Walnut–breadcrumb recipe + crumbed tender chicken

Today I’m sharing with you a savoury crumble recipe that I made up a few years ago. It came about because my husband wanted some stuffing with his roast chicken.

Since I was never going to buy the pre-packaged stuff, or make the traditional version of it, I had to come up with something. And this was it. It passed the household (aka hubby) taste test, so I kept it within my repertoire. I soon started using it in so many other ways – to give some dishes an extra oomph or to make healthier versions of traditional meals.

If it tickles your fancy, try it out. It’s easy to make and it’s delicious! You can even make extra and store it in the fridge. Should keep for a week or so.

Walnut-breadcrumb mix


Makes about 2 cups

  • 3 slices of real bread (use gluten-free if needed)
  • ½ cup walnuts
  • 2–3 garlic cloves, minced or finely grated
  • 3 tbsp to a handful of fresh thyme (or use herb of choice)
  • zest of a lemon
  • 2 tbsp extra virgin olive or macadamia oil
  • sea salt and cracked pepper, to taste

Toast the bread in toaster or oven until browned, and then allow to cool and become hard.
Tear toast and blitz in a processor until you have crumbs.
Add the remaining ingredients to the processor and pulse a few times until you have your crumble mix. Keep it as fine or as coarse as you like.

8 ways to use your Walnut-Bread crumble:

  1. roast chicken stuffing (optional: add 2 tablespoons currants to the crumble)
  2. crumbed chicken (see below)
  3. crumbed fish (use the same instructions as per the crumbed chicken, but reduce the frying time)
  4. vegetable gratin (optional: add ½ cup grated parmesan to the crumble)
  5. stuffed & baked mushrooms (optional: add ½ cup grated parmesan to the crumble)
  6. Sicilian poor man’s pasta – toss crumble through cooked (gluten-free) pasta (options: add chilli, preserved anchovies and salt-crusted capers)
  7. sprinkle crumble atop baked dishes such as lasagna and moussaka (optional: add ½ cup grated parmesan to the crumble)
  8. toss through steamed vegetables

Walnut-Breadcrumbed Chicken


(Sure to please the kids and adults alike!)

Serves 4

  • 500 g chicken tenderloin or breasts, preferably pastured and organic
  • ½ cup corn or rice flour (not starch)
  • 1 large (2 small) pastured egg(s), lightly beaten
  • 1 batch walnut-breadcrumb mix (see above)

You can either choose to pan-grill or bake in the oven. If grilling in the oven, preheat to 180C and line an oven tray with non-stick baking paper.

Cut chicken into 3–4 cm wide strips and crumb each piece:

  • toss in flour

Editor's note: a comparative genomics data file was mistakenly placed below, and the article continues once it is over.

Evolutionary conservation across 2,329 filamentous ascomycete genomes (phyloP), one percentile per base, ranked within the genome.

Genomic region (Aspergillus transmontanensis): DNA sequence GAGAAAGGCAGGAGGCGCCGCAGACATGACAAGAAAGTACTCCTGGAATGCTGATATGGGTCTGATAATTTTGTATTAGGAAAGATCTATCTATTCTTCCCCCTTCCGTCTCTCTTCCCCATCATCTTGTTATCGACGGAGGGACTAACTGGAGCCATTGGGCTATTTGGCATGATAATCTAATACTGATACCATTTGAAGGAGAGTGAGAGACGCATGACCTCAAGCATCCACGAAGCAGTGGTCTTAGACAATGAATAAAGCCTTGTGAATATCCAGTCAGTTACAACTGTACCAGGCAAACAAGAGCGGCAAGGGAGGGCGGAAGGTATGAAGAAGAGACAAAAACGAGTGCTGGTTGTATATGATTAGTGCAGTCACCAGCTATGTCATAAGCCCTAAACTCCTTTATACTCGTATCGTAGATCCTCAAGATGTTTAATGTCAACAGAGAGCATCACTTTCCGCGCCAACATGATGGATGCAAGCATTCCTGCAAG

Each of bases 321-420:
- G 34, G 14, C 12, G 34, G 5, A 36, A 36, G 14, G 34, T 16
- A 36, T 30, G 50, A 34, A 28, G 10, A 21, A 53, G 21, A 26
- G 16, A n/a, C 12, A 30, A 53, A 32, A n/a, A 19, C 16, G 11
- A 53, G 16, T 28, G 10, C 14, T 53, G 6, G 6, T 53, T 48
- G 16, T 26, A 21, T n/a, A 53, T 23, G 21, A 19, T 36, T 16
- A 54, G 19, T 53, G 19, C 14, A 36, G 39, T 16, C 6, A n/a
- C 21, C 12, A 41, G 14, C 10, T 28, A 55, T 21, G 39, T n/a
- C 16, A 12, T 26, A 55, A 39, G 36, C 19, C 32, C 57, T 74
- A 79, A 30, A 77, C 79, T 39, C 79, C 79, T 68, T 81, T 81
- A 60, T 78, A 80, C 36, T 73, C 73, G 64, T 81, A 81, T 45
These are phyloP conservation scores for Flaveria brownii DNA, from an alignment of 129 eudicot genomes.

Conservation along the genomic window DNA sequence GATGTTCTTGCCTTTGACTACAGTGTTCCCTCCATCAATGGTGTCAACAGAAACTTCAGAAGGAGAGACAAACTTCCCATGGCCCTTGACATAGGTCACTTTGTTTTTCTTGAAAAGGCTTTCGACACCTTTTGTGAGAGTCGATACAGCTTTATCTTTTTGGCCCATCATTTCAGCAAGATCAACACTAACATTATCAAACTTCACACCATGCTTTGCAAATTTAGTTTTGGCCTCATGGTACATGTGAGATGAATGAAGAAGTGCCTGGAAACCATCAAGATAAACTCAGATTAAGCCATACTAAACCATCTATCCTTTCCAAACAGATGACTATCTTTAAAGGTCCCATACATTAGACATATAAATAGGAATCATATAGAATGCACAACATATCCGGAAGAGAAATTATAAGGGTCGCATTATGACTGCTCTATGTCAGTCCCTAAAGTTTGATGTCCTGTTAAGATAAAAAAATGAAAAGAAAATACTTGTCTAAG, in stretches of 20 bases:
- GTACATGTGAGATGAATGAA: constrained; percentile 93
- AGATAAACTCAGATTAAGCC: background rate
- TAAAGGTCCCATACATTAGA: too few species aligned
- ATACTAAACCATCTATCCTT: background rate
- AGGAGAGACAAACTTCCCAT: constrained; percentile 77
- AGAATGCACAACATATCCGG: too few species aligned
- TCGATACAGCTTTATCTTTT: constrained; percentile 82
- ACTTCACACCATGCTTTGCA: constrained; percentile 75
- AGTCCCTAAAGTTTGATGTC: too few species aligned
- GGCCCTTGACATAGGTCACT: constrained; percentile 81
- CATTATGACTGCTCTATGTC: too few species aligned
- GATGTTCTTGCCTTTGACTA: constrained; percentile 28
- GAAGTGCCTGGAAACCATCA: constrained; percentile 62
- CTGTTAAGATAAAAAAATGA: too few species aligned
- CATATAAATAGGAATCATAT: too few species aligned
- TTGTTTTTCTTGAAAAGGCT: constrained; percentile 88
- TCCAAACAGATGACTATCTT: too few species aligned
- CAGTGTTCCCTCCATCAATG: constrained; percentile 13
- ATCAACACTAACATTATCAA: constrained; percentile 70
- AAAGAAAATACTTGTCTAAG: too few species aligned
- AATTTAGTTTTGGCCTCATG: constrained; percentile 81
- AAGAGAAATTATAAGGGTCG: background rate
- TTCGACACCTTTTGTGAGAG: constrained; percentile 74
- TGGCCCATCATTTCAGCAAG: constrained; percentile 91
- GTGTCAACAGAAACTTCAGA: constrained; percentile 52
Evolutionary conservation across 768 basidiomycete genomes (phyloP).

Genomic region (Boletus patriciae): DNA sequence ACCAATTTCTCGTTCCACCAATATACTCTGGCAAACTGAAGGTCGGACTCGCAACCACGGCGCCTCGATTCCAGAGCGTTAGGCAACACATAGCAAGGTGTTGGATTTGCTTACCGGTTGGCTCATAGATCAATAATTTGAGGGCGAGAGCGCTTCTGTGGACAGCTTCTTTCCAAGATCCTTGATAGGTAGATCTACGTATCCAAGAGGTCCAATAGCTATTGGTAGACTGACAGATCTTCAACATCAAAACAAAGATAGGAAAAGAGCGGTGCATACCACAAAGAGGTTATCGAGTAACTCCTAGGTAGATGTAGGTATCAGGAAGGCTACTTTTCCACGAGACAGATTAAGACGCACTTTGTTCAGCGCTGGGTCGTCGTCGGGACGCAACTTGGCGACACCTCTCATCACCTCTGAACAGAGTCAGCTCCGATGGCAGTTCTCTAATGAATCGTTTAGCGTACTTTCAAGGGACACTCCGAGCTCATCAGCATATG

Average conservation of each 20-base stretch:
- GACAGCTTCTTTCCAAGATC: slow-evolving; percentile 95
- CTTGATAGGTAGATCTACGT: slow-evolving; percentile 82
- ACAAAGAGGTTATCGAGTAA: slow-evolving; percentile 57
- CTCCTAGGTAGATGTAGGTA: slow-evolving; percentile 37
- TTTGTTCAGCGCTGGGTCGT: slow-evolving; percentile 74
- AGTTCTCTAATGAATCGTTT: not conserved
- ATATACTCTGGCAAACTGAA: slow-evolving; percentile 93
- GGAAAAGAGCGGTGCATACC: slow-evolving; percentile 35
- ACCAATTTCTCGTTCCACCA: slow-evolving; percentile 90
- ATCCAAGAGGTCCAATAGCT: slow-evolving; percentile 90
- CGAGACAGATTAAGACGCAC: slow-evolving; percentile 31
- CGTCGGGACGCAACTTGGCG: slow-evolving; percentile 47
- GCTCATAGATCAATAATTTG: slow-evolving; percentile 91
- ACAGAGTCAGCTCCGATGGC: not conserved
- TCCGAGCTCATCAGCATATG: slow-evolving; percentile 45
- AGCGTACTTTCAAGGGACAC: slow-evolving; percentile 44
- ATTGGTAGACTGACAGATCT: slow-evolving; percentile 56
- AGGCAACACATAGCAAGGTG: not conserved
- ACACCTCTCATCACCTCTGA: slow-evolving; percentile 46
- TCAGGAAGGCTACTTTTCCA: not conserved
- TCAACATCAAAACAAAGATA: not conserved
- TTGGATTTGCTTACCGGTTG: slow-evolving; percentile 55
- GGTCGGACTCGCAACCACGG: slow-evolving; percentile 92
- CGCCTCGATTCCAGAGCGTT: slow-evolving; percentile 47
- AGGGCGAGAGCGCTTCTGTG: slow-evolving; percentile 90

• dip in egg wash
  • coat with crumbs

If baking in oven, place the crumbed strips onto the lined baking tray and bake for 10 minutes, or until chicken is cooked.

If pan-grilling, heat a grill pan over medium to high heat and grill chicken for about 4 minutes each side (check a thick piece to see if fully cooked).

Serve with wedges of lemons and some roast sweet potato and a huge garden salad. Or you can do what I did – devoured it with a quinoa salad that had loads of fresh salad-y produce. Some homemade lemon-garlic aioli (mayonnaise) would go well too.

Lentil & walnut dip

lentil and walnut dipAs a snack, this dip works a treat (for adults and young ones alike) because it’s filling, delicious and full of good stuff. And with some crunchy vegetables and wholesome crackers, such as Mary’s gone crackers, you’ve got yourself one fuelled-up snack.

You can also use this dip as a spread in sandwiches or on toast for lunch or breakfast. Brilliant if you’re a vegetarian or someone who eats mostly vegetarian meals — because it’s a good source of protein too (from the lentils and walnuts).



  • 2 cloves garlic
  • ½ cup fresh coriander, roughly chopped
  • 1 fresh green chilli, chopped (optional)
  • 1 cup brown lentils, cooked and drained (you can use canned if you prefer)
  • ¼ cup walnuts
  • 1 tsp cumin, roasted and ground
  • 1 tbsp hulled tahini
  • 2 tbsp coldpressed extra virgin olive oil
  • 1 tbsp (or to taste) freshly squeezed lemon juice
  • 1 tbsp of mirin (optional)
  • sea salt, to taste


Process garlic, chilli and coriander first. Then tip in the remaining ingredients and continue to process. You can make it as smooth or as chunky as you like. If it’s too thick, then add a little filtered water. Check seasoning and adjust to your taste.

Store in an airtight container. The dip will keep in the fridge for up to 5 days, or you can freeze it.

Did you enjoy this recipe? Then you may like to check out Nourished, my healthy eating ebook with 93 wholefood recipes.